Europe has beaten the U.S. with the roll-out of the first Bitcoin exchange-traded fund (ETF) as London-based Jacobi Asset Management today announced the product's listing on Euronext Amsterdam.
After receiving approval from the Guernsey Financial Services Commission (GFSC) in October 2021, the firm initially planned to launch its Bitcoin ETF product last year.
It, however, decided to postpone the launch, deeming it an inopportune time due to the collapse of the Terra ecosystem and the bankruptcy of the FTX crypto exchange.
Today, the Jacobi FT Wilshire Bitcoin ETF is finally live, trading under the ticker BCOIN. It charges investors a 1.5% annual management fee.
Fidelity Digital Assets handles custodial services for the fund, while Flow Traders takes on the role of market maker. Authorized participants include Jane Street and DRW.
“This fund has been designed to give institutional investors a simple, secure, and transparent access to Bitcoin whilst addressing their sustainability requirements," Jacobi CEO Martin Bednall told Decrypt. "We believe this ETF launch will be the catalyst for institutional adoption of digital assets."
Jacobi FT Wilshire Bitcoin ETF is also billed as the first decarbonized digital asset fund compliant with Article 8 of the European Sustainable Finance Disclosure Regulation (SFDR), which applies to funds promoting environmental and social objectives.
The firm partnered with digital asset platform Zumo to implement a verifiable built-in Renewable Energy Certificate (REC) solution, which offers institutional investors the ability to deal in Bitcoin while also meeting their Environmental, Social, and Governance (ESG) objectives.
As the Jacobi CEO explained to Decrypt, RECs, and offsets are inherently different and should not be confused. Whilst offsets can be used for any aspect of a company’s carbon footprint (one offset represents one tonne of CO2e), RECs relate to electricity consumption only (one REC represents 1 MWh of electricity).
The REC solution verifies the utilization of renewable energy sources, contributing to the fund's overall decarbonization and adherence to sustainable principles.
“This makes RECs an ideal tool to use for crypto, where the most material part of the carbon footprint relates to electricity consumption," Bednall told Decrypt. "Furthermore, the use of RECs is recognized under the Greenhouse Gas Protocol as a Market-Based accounting method and can be used to claim full decarbonization, whereas the same claim cannot be used for offsets.”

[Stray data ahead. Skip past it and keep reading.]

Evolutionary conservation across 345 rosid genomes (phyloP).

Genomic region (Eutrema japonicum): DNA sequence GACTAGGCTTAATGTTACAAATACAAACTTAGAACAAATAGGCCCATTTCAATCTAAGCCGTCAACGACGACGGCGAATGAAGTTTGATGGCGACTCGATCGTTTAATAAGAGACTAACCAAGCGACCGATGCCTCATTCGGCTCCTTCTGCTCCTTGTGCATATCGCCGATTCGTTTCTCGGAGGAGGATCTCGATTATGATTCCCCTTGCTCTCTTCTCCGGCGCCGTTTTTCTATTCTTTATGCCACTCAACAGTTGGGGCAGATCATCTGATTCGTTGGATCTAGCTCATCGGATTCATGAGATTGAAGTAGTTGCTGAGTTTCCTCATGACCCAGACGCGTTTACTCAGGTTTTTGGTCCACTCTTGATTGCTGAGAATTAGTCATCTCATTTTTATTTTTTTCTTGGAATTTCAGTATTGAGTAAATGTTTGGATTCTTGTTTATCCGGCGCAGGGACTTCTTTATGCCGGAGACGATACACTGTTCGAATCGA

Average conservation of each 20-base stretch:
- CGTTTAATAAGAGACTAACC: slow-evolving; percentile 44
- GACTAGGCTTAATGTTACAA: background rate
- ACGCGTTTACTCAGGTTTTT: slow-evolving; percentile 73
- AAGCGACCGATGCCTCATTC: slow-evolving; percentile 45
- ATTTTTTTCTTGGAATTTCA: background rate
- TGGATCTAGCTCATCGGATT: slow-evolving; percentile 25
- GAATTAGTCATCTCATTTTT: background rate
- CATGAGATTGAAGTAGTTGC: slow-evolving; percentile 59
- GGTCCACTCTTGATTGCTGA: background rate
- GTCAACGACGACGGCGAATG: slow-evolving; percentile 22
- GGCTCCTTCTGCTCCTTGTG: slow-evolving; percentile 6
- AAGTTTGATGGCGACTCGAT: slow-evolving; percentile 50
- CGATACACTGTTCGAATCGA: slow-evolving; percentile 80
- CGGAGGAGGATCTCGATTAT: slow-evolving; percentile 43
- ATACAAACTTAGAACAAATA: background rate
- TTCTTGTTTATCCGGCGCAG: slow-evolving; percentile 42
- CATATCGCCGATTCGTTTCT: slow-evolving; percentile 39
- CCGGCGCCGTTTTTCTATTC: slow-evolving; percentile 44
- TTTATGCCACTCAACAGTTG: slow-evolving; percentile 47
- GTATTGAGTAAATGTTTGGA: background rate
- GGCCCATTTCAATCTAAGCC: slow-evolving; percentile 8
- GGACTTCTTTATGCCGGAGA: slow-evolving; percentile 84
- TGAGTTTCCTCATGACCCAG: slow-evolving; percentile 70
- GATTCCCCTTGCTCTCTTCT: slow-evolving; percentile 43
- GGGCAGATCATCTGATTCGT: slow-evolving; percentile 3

Jacobi makes leap from crypto ETNs
The firm emphasized that as an open-ended fund, its Bitcoin ETF will mark a major shift from the traditional exchange-traded notes (ETNs), to date the most widely spread structure in Europe for crypto-backed financial instruments.
One key distinction between an ETN and an ETF lies in the ownership structure and the nature of the investment. In the case of an ETF, shareholders possess a stake in the underlying assets held by the fund. ETN investors, on the other hand, own a debt-security.
“ETFs are approved by regulators and are overseen by regulated managers. These managers sign off all activities and report on a regular basis to the regulator. ETNs do not have such a party providing this level of investor protection,” Bednall told Decrypt.
ETFs are restricted from using leverage or incorporating derivatives, which helps mitigate the potential risks associated with market manipulation. Conversely, ETNs may incorporate leverage or derivatives, thereby introducing an additional layer of risk.
The launch of Jacobi’s Bitcoin ETF would also mean that European investors will be ahead of their American counterparts in accessing the much sought-after product.
Gemini, the crypto exchange helmed by the Winklevoss twins, was the first U.S.-based entity to apply for a Bitcoin ETF ten years ago, and American investors are yet to see any of such a product.
The U.S. Securities and Exchange Commission (SEC) has repeatedly rejected or postponed any application it received, citing, among other concerns, market manipulation.
There's renewed hope that, after years of rejections, a Bitcoin ETF in the U.S. will eventually receive regulatory approval.
A new wave of applications recently reached the SEC's door, beginning with Wall Street giant BlackRock's entry into the space last month and followed by more filings submitted by Fidelity, Valkyrie, and Invesco among others.